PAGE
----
Differentiating $$GB^{p_{1},p_{2},p_{3}}(\boldsymbol{x})$$ with respect to $$x_{1}$$ and $$x_{2}$$, respectively, we have

\begin{aligned} &\frac{\partial GB^{p_{1},p_{2},p_{3}}(\boldsymbol{x})}{\partial x_{1}}\\ &\quad =\frac{GB ^{p_{1},p_{2},p_{3}}(\boldsymbol{x})}{n(n-1)(n-2)}\cdot \frac{\partial Q}{\partial x_{1}} \\ &\quad =\frac{GB^{p_{1},p_{2},p_{3}}(\boldsymbol{x})}{n(n-1)(n-2)} \Biggl[\sum^{n}_{j,k=3,j \neq k} \frac{p_{1}}{p_{1} x_{1}+p_{2} x_{j}+p_{3} x_{k}} +\sum^{n}_{i,k=3,i \neq k} \frac{p_{2}}{p_{1} x_{i}+p_{2} x_{1}+p_{3} x _{k}} \\ &\qquad {}+\sum^{n}_{i,j=3,i \neq j}\frac{p_{3}}{p_{1} x_{i}+p_{2} x_{j}+p_{3} x _{1}}+\sum ^{n}_{k=3} \biggl(\frac{p_{1}}{p_{1}x_{1}+p_{2}x_{2}+ p_{3} x _{k}}+ \frac{p_{2}}{p_{1}x_{2}+p_{2} x_{1}+ p_{3} x_{k}} \biggr) \\ &\qquad {}+\sum^{n}_{j=3} \biggl(\frac{p_{1}}{p_{1}x_{1}+p_{2}x_{j}+ p_{3} x_{2}}+ \frac{p _{3}}{p_{1}x_{2}+p_{2} x_{j}+ p_{3}x_{1}} \biggr) \\ &\qquad {}+\sum^{n}_{i=3} \biggl(\frac{p_{2}}{p_{1}x_{i}+p_{2}x_{1}+ p_{3} x_{2}}+ \frac{p _{3}}{p_{1}x_{i}+p_{2} x_{2}+ p_{3} x_{1}} \biggr) \Biggr], \\ &\frac{\partial GB^{p_{1},p_{2},p_{3}}(\boldsymbol{x})}{\partial x_{2}}\\ &\quad =\frac{GB ^{p_{1},p_{2},p_{3}}(\boldsymbol{x})}{n(n-1)(n-2)}\cdot \frac{\partial Q}{\partial x_{2}} \\ &\quad =\frac{GB^{p_{1},p_{2},p_{3}}(\boldsymbol{x})}{n(n-1)(n-2)} \Biggl[\sum^{n}_{j,k=3,j \neq k} \frac{p_{1}}{p_{1} x_{2}+p_{2} x_{j}+p_{3} x_{k}} +\sum^{n}_{i,k=3,i \neq k} \frac{p_{2}}{p_{1} x_{i}+p_{2} x_{2}+p_{3} x_{k}} \\ &\qquad {}+\sum^{n}_{i,j=3,i \neq j}\frac{p_{3}}{p_{1} x_{i}+p_{2} x_{j}+p_{3} x _{2}}+\sum ^{n}_{k=3} \biggl(\frac{p_{2}}{p_{1}x_{1}+p_{2}x_{2}+ p_{3} x _{k}}+ \frac{p_{1}}{p_{1}x_{2}+p_{2} x_{1}+ p_{3} x_{k}} \biggr) \\ &\qquad {}+\sum^{n}_{j=3} \biggl(\frac{p_{3}}{p_{1}x_{1}+p_{2}x_{j}+ p_{3} x_{2}}+ \frac{p _{1}}{p_{1}x_{2}+p_{2} x_{j}+ p_{3}x_{1}} \biggr) \\ &\qquad {}+\sum^{n}_{i=3} \biggl(\frac{p_{3}}{p_{1}x_{i}+p_{2}x_{1}+ p_{3} x_{2}}+ \frac{p _{2}}{p_{1}x_{i}+p_{2} x_{2}+ p_{3} x_{1}} \biggr) \Biggr]. \end{aligned}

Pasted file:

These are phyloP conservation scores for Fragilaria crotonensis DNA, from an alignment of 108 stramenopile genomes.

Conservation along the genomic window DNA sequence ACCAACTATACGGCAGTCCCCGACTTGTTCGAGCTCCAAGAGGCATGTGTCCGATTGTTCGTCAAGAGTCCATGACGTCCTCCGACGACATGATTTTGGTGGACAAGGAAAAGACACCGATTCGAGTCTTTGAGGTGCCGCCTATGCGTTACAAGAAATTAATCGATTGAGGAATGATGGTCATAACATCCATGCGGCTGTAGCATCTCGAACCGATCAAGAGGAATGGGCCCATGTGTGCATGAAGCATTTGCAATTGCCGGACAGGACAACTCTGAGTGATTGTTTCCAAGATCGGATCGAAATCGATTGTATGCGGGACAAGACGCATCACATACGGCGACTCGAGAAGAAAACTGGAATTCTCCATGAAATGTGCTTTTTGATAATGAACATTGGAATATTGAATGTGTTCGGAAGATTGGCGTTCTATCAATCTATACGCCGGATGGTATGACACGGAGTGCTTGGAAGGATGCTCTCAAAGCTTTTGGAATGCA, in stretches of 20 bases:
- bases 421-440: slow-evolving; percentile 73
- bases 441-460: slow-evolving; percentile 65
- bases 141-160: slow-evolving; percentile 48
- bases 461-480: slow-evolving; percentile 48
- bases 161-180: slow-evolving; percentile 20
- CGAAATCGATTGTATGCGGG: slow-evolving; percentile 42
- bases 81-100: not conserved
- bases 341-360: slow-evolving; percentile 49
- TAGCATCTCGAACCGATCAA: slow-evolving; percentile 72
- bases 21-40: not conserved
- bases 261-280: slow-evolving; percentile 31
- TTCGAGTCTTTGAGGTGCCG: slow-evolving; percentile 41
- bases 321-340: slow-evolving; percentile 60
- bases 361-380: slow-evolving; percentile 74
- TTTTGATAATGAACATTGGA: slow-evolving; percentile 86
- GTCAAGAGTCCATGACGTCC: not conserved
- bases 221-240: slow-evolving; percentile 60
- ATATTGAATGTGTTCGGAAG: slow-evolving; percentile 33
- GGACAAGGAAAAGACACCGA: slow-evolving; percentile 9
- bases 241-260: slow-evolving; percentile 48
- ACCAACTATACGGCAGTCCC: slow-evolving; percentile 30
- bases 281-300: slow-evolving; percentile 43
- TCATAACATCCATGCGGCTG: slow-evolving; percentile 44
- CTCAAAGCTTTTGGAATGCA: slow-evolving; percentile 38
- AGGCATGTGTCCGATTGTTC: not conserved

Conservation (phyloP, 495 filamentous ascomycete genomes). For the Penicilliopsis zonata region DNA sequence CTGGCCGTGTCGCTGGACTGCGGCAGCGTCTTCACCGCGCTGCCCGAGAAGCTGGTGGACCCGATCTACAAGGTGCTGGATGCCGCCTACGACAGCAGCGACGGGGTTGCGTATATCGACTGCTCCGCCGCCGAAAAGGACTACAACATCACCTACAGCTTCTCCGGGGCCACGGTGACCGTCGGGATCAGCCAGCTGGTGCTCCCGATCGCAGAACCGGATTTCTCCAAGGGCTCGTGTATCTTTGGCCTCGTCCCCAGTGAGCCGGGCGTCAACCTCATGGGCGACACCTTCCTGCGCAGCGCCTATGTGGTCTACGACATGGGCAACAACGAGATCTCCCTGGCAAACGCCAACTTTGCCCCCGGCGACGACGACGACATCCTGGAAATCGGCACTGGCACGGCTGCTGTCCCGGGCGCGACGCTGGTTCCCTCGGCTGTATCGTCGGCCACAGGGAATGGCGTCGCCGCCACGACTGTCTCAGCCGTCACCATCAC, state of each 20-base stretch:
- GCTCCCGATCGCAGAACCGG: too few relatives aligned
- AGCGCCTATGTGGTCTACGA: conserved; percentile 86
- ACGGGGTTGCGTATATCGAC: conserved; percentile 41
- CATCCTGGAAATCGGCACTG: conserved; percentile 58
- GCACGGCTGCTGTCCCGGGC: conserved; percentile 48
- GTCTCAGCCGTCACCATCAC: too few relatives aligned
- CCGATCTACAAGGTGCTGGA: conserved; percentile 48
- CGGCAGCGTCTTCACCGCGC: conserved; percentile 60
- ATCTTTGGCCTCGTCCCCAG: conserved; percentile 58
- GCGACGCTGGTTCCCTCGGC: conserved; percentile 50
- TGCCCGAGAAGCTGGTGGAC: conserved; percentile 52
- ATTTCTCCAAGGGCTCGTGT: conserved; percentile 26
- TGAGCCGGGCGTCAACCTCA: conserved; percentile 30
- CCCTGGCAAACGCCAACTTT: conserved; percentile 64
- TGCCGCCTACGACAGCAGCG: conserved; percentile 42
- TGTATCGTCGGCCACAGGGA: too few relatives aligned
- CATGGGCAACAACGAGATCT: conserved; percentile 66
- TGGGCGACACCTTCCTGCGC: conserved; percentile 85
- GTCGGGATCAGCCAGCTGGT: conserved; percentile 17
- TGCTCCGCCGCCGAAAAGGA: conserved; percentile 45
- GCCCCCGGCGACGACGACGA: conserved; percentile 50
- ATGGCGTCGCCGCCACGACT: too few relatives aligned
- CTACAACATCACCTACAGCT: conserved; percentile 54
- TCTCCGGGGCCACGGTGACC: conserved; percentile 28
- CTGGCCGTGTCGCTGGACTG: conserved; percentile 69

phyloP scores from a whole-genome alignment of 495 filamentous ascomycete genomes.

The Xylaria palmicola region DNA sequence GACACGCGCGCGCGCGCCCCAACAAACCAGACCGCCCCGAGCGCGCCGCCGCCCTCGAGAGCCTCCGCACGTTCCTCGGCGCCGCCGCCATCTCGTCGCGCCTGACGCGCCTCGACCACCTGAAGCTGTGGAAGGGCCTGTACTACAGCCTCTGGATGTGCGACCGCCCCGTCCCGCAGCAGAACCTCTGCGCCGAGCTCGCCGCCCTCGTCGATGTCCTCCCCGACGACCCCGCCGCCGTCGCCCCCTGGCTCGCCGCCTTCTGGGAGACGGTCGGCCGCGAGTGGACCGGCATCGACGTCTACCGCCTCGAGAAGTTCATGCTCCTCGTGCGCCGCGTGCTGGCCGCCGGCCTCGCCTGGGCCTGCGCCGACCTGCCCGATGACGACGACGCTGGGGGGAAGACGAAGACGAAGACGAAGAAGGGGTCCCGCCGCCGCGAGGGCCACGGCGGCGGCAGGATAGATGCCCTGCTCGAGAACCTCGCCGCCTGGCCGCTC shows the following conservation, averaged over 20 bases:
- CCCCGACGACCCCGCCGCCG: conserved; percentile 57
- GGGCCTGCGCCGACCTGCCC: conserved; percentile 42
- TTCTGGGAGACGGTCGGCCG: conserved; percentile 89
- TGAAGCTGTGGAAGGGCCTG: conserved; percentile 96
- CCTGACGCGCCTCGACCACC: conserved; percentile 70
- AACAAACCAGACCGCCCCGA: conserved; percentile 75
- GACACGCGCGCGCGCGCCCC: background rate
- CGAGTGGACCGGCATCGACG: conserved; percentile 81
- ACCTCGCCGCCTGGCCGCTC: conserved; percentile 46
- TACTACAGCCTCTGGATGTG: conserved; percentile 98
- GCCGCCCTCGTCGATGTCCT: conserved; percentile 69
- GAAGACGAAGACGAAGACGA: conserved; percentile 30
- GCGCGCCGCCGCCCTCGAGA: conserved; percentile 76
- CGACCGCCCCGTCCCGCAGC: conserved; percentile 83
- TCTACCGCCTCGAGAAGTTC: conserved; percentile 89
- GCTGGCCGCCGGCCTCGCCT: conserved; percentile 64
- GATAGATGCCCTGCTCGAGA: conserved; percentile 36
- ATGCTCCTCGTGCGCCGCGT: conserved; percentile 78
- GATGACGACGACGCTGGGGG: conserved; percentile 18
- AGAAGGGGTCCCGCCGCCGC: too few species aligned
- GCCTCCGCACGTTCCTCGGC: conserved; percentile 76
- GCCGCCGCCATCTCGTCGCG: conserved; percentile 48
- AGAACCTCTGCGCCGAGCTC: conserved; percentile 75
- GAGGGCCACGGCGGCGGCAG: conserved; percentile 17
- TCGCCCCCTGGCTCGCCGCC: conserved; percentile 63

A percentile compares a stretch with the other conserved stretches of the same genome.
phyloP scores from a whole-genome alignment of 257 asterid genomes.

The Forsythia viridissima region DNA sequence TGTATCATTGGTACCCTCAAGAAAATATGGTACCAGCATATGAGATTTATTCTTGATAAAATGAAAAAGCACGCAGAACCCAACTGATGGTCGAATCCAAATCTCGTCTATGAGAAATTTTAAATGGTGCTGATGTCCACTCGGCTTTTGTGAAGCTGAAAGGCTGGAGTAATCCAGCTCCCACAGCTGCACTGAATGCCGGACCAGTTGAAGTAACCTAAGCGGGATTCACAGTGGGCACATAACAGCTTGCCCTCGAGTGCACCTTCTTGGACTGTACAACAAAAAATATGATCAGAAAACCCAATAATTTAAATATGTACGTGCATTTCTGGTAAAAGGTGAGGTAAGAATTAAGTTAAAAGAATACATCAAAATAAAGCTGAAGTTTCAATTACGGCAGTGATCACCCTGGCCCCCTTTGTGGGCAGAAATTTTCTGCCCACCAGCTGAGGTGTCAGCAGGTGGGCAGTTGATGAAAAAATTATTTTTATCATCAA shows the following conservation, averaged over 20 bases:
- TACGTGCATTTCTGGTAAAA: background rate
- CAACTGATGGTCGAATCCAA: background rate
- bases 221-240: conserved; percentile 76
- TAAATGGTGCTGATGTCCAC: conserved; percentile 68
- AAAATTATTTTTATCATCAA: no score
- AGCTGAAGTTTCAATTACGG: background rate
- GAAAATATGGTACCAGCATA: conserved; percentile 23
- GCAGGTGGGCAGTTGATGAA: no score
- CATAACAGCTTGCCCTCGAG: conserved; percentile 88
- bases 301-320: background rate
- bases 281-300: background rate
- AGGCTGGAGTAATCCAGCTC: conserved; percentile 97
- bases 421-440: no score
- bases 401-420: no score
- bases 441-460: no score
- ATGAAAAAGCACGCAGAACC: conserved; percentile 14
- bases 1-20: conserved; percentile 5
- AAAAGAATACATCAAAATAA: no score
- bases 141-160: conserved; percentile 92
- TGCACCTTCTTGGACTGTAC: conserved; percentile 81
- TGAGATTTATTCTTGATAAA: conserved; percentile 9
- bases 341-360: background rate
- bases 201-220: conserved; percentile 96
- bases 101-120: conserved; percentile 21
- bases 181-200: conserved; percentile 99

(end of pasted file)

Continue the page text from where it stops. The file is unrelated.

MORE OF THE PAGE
It is easy to see that $$GB^{p_{1},p_{2},p_{3}}(\boldsymbol{x})$$ is symmetric on $$\mathbb{R}^{n}_{++}$$. Without loss of generality, we may assume that $$x_{1}\geq x_{2}$$. Hence, for $$m\neq 0$$ and $$n\geq 3$$, we have

\begin{aligned} \Delta _{m} =&\frac{x^{m}_{1} -x^{m}_{2}}{m} \biggl(x^{1-m}_{1} \frac{ \partial GB^{p_{1},p_{2},p_{3}}(\boldsymbol{x})}{\partial x_{1}}-x ^{1-m}_{2}\frac{\partial GB^{p_{1},p_{2},p_{3}}(\boldsymbol{x})}{ \partial x_{2}} \biggr) \\ =& \frac{(x^{m}_{1} -x^{m}_{2})GB^{p_{1},p_{2},p_{3}}(\boldsymbol{x})}{mn(n-1)(n-2)} \\ &{}\times \Biggl[p_{1}\sum^{n}_{j,k=3,j \neq k} \biggl(\frac{x_{1}^{1-m}}{p _{1} x_{1}+p_{2} x_{j}+p_{3} x_{k}}-\frac{x_{2}^{1-m}}{p_{1} x_{2}+p _{2} x_{j}+p_{3} x_{k}} \biggr) \\ &{}+p_{2}\sum^{n}_{i,k=3,i \neq k} \biggl( \frac{x_{1}^{1-m}}{p_{1} x_{i}+p _{2} x_{1}+p_{3} x_{k}}-\frac{x_{2}^{1-m}}{p_{1} x_{i}+p_{2} x_{2}+p _{3} x_{k}} \biggr) \\ &{}+p_{3}\sum^{n}_{i,j=3,i \neq j} \biggl( \frac{x_{1}^{1-m}}{p_{1} x_{i}+p _{2} x_{j}+p_{3} x_{1}}-\frac{x_{2}^{1-m}}{p_{1} x_{i}+p_{2} x_{j}+p _{3} x_{2}} \biggr) \\ &{}+\sum^{n}_{k=3} \biggl(\frac{p_{1}x_{1}^{1-m}-p_{2}x_{2}^{1-m}}{p_{1}x _{1}+p_{2}x_{2}+ p_{3} x_{k}} + \frac{p_{2}x_{1}^{1-m}-p_{1}x_{2}^{1-m}}{p _{1}x_{2}+p_{2} x_{1}+ p_{3} x_{k}} \biggr) \\ &{}+\sum^{n}_{j=3} \biggl(\frac{p_{1}x_{1}^{1-m}-p_{3}x_{2}^{1-m}}{p_{1}x _{1}+p_{2}x_{j}+ p_{3} x_{2}} + \frac{p_{3}x_{1}^{1-m}-p_{1}x_{2}^{1-m}}{p _{1}x_{2}+p_{2} x_{j}+ p_{3} x_{1}} \biggr) \\ &{}+\sum^{n}_{i=3} \biggl(\frac{p_{2}x_{1}^{1-m}-p_{3}x_{2}^{1-m}}{p_{1}x _{i}+p_{2}x_{1}+ p_{3} x_{2}} + \frac{p_{3}x_{1}^{1-m}-p_{2}x_{2}^{1-m}}{p _{1}x_{i}+p_{2} x_{2}+ p_{3} x_{1}} \biggr) \Biggr], \end{aligned}